D.C. Circuit Judge Gives Advice on How to Talk to Police

By Zoe Tillman |

D.C. Circuit Judge Janice Rogers Brown on Tuesday urged citizens to exercise their right to end what are supposed to be voluntary encounters with D.C. police. Brown expressed her unhappiness with circuit precedent that she said perpetuated a "fiction of voluntary consent."

Ruth Bader Ginsburg.

Traditional Marriage Group Calls on Ginsburg to Recuse

By Tony Mauro |

A leading group that opposes same-sex marriage is urging U.S. Supreme Court Justice Ruth Bader Ginsburg to recuse herself from the landmark cases that could decide whether such marriages must be permitted under the Constitution.

Justice Stephen Breyer (March 23, 2015)

Stephen Breyer's New Book Will Confront Global Challenges

By Tony Mauro |

U.S. Supreme Court Justice Stephen Breyer is writing a new book on the increasingly global scope of the work of the high court, his publisher announced Tuesday. The book, Breyer's third as a justice, is titled "The Court and the World: American Law and the New Global Realities," and will be published by Alfred A. Knopf in September.

Loretta Lynch during her confirmation hearing in January.

Morning Wrap: Senate Confirms a District Judge | Loretta Lynch Waits

By Mike Sacks |

The Senate on Monday confirmed its second U.S. district judge in as many weeks, the first two since Republicans took over the chamber in January. Loretta Lynch still waits for a confirmation vote. And it was a day of double takes at the U.S. Supreme Court. This is a roundup of news from ALM and other publications.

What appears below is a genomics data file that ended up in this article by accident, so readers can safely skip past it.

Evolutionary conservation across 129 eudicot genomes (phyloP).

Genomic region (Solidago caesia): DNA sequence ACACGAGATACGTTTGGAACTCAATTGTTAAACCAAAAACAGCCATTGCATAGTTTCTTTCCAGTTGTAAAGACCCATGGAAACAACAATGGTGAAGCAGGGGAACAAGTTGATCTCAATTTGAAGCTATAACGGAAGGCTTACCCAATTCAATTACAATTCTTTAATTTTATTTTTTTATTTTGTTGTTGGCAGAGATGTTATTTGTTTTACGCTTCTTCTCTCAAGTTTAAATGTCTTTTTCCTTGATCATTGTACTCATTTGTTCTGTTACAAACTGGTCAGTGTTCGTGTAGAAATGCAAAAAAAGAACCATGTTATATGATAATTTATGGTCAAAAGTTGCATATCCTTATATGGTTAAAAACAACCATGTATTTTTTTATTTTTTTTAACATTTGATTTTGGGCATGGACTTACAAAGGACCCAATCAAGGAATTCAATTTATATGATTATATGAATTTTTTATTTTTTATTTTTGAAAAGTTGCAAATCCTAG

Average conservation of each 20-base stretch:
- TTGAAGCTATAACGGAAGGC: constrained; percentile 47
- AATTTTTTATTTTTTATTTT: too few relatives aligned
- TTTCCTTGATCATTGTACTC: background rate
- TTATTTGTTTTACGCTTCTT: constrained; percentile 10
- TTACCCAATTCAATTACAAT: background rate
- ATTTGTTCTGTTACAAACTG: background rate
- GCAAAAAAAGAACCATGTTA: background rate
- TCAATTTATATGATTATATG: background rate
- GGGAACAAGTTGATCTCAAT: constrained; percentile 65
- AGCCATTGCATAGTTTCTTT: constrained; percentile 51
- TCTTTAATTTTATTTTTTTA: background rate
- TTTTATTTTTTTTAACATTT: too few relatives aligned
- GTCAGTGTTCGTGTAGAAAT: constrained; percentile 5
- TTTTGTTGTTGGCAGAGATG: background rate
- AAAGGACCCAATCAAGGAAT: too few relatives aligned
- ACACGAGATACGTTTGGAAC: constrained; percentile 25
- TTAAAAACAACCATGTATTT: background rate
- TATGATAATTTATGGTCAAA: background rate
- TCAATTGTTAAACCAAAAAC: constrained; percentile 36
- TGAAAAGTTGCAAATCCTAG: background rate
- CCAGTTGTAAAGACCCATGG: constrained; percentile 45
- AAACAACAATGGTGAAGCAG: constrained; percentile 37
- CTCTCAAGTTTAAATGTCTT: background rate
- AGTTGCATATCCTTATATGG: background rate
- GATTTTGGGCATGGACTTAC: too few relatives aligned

William Moore.

Texas Businessman Loses Decades-Long Fight Against Feds

By Zoe Tillman |

Texas businessman William Moore was acquitted in 1989 of charges that he was part of a scheme to bribe a top official at the U.S. Postal Service. After more than two decades of litigation, a judge on Friday dismissed Moore’s civil case against the feds, finding he failed to prove he was the victim of malicious prosecution.

J. Edgar Hoover FBI Building.

Morning Wrap: Diversity and the Law | FBI Admits Analysis Flaws

By Zoe Tillman |

A round up of news from ALM affiliated publications and around the web: A special report on diversity and the law, the FBI admits flawed analysis of hair evidence and former military officials weigh in on same-sex marriage.

Ted Olson.

Ted Olson Says He May Skip Same-Sex Marriage Arguments

By Katelyn Polantz |

Theodore Olson, who argued a landmark U.S. Supreme Court case on same-sex marriage two years ago, might not be in the audience when the court revisits the issue April 28. "I was having a dinner party last night, and several [people], including one D.C. Circuit judge said, 'Don’t go, you'll just be frustrated,' " Olson recounted Friday.

FCC Building.